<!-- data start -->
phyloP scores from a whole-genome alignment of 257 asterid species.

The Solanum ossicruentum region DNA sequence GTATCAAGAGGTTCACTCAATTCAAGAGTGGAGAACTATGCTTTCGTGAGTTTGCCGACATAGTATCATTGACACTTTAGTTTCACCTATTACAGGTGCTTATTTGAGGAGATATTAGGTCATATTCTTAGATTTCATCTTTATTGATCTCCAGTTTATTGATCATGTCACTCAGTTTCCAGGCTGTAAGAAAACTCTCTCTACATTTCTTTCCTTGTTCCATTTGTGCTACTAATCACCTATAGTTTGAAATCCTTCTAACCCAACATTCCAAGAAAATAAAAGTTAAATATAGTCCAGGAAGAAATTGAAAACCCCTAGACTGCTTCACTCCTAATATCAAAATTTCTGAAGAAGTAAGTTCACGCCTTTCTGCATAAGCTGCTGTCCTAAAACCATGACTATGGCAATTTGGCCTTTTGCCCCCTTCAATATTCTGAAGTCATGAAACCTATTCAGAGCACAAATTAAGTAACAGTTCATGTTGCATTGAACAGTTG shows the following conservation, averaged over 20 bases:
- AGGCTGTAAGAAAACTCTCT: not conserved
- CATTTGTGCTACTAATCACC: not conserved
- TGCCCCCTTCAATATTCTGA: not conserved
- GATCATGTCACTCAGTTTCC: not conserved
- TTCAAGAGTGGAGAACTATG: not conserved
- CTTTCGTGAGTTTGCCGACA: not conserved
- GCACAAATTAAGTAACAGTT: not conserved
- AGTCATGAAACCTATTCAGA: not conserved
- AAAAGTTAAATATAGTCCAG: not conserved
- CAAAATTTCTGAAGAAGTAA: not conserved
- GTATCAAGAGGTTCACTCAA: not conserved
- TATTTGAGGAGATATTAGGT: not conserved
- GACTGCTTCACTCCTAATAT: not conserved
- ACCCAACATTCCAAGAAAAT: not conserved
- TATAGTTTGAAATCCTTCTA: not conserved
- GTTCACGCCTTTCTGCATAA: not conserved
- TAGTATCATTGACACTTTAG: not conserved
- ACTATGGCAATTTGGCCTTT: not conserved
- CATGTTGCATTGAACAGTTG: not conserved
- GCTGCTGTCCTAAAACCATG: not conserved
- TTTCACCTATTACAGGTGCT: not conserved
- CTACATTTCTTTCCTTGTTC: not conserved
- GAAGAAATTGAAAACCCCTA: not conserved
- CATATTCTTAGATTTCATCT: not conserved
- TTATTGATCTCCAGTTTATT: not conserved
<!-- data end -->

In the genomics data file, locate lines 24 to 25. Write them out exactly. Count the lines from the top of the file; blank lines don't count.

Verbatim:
- CTACATTTCTTTCCTTGTTC: not conserved
- GAAGAAATTGAAAACCCCTA: not conserved